(b) the procedures performed by the joint auditors to ascertain the quantum of contingent liabilities relating to banking activities and arising from litigation and other sources were inadequate.

However, I have no reason to believe this failure to perform appropriate and adequate audit procedures resulted in a material mis-statement in the Bank's accounts.

47.5.3 CONCLUDING PROCEDURES

47.5.3.1 Preamble

Chapter 46 - "The External Audit of the State Bank: Background Information" sets out background information on appropriate audit procedures in this area.

47.5.3.2 Matters Noted - Settlement of Audit Issues

There is no evidence in the audit working papers that the following important matter was brought to the attention of Mr T J Whimpress and Mr B H Edwards, the persons responsible for signing the auditors' report on the 1985 accounts of the Bank and hence there is no evidence of how they decided to deal with the fact that The Adelaide Steamship Company was in breach of loan covenants when loan funds were granted to it and was still in breach at 31 December 1984. This matter was noted in the auditors workpapers for the half year ended 31 December 1984.()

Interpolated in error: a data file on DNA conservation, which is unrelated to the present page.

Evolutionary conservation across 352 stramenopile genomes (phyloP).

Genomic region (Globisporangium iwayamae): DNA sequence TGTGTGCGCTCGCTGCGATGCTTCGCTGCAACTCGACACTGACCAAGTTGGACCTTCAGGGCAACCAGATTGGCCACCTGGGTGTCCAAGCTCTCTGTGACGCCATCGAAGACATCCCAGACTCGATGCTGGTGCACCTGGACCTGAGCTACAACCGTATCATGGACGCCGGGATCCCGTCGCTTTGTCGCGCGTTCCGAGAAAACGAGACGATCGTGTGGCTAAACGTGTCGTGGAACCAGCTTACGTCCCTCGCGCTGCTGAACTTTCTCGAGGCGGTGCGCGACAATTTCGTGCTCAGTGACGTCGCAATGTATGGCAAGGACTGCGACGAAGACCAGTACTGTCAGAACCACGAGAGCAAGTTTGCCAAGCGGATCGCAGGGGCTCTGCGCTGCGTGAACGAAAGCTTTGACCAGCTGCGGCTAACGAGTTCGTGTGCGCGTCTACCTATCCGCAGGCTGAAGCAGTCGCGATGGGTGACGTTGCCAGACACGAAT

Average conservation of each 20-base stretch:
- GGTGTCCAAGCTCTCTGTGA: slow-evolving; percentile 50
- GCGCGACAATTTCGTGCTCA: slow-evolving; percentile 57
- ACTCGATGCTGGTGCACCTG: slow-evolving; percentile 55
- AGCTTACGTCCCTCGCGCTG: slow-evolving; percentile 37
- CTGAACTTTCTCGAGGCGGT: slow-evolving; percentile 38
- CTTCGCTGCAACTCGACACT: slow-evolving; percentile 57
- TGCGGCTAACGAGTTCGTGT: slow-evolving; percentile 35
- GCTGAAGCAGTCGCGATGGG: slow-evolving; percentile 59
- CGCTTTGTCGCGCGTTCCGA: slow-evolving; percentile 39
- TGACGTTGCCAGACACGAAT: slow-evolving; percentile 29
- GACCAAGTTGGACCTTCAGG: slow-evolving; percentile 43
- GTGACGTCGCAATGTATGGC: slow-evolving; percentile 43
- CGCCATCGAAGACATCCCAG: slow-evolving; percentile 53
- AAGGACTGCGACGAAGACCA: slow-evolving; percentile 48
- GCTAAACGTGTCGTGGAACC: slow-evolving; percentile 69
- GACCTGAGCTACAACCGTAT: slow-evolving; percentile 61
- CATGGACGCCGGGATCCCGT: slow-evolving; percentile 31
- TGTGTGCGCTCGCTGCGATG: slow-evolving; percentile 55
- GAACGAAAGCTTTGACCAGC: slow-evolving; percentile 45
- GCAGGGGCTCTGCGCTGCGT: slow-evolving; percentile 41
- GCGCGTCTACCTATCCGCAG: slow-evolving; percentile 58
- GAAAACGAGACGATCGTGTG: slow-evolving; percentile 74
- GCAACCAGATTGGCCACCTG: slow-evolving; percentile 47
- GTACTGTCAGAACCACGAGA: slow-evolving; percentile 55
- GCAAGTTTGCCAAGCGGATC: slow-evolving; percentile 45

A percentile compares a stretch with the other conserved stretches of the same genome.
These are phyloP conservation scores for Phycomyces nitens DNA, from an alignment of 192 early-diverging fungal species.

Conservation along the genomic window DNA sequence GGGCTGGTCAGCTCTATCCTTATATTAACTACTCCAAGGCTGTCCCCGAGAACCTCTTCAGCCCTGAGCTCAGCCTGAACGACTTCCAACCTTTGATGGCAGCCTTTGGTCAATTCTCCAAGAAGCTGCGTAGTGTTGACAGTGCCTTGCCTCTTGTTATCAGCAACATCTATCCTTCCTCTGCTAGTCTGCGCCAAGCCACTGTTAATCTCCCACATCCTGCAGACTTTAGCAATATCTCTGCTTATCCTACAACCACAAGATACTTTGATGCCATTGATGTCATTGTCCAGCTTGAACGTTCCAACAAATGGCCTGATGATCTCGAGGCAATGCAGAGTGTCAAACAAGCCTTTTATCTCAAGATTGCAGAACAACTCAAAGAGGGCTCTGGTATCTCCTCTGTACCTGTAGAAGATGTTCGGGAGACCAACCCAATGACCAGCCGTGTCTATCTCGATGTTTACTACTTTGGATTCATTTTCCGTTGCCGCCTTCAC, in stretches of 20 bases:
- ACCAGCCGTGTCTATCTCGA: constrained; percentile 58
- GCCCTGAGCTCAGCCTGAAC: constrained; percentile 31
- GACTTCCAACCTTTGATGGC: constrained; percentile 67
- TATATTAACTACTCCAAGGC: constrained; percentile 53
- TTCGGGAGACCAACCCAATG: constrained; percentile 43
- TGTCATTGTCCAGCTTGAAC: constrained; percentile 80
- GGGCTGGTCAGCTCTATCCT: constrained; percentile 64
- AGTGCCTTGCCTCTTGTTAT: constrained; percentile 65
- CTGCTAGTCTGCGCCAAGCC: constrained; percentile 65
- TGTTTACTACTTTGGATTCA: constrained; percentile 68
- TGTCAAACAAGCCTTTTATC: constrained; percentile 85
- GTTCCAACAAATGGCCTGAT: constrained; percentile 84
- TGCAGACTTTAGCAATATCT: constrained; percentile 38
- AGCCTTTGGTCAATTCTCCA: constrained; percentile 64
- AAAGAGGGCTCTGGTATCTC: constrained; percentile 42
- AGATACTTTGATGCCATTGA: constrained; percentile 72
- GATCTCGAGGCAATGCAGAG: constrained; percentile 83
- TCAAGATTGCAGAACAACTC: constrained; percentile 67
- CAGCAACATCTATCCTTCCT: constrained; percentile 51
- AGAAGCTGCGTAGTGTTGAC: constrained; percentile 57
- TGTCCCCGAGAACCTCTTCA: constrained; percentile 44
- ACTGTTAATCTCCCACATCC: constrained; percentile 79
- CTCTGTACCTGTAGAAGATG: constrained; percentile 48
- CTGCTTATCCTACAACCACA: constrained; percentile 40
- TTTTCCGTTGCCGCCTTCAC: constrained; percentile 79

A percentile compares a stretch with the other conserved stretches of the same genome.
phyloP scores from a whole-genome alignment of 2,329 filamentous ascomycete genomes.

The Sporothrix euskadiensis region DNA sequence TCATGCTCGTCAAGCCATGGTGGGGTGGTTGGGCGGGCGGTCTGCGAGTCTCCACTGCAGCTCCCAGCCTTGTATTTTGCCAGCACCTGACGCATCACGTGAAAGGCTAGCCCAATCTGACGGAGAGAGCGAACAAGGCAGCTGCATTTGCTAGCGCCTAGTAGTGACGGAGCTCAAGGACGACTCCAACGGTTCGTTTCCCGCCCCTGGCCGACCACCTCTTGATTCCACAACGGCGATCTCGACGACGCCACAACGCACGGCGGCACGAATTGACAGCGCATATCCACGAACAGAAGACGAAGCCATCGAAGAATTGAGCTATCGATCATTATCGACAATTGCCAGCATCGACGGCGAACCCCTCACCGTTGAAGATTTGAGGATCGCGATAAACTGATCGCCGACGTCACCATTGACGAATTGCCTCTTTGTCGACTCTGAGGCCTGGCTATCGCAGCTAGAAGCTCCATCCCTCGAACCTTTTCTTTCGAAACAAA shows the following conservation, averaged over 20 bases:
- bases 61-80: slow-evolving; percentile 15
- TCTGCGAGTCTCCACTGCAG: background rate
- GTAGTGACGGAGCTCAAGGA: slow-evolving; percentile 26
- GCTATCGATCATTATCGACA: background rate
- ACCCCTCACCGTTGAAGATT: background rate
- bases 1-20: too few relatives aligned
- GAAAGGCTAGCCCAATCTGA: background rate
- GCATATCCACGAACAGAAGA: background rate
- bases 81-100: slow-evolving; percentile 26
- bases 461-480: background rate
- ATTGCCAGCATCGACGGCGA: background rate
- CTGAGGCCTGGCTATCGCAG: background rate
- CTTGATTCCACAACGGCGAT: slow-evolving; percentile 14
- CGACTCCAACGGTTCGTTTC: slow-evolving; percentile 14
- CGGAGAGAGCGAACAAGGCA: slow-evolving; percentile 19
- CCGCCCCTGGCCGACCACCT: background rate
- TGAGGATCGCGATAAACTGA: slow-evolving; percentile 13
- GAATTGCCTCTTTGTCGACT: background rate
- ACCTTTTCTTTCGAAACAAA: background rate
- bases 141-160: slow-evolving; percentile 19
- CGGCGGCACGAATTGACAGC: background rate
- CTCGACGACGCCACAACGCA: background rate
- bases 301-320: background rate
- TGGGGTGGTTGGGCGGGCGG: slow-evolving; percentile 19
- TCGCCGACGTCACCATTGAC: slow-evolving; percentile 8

In their submission on this matter() the joint auditors did not comment directly on the criticism raised, but it can be inferred from their submission that the matter was not brought to the partners' attention because the Bank was already aware of the breach. I do not regard that as being sufficient reason for not alerting the partners to this matter involving a very large Bank exposure. I am not satisfied it was brought to their attention.

There is no evidence in the audit working papers of how and with whom the following matters, of which Mr Whimpress and Mr Edwards were aware (as evidenced by their personal review of relevant audit working papers or letters they had written to the Bank), were considered, and hence the reasons for the joint auditors accepting the Bank's treatment in its 1985 accounts and/or accounting records.

(a) The failure of the Bank to disclose undrawn commitments, guarantees, etc. totalling $720.5M for the Bank and $725.0M for the group in the 1985 accounts.

In their submission() the joint auditors claim that the partners "were obviously aware of this matter". Although they were doubtlessly aware of it at the time of issuing their management letter, which was dated 17 December 1985, there is no evidence that they had knowledge of it at the time of the audit. If they had been aware of the matter at that time then in my opinion some action should have been taken as regards to appropriate disclosure in the Bank's accounts.

(b) The Provision for Self Insurance of $4.6M in relation to which the joint auditors did not obtain sufficient appropriate audit evidence.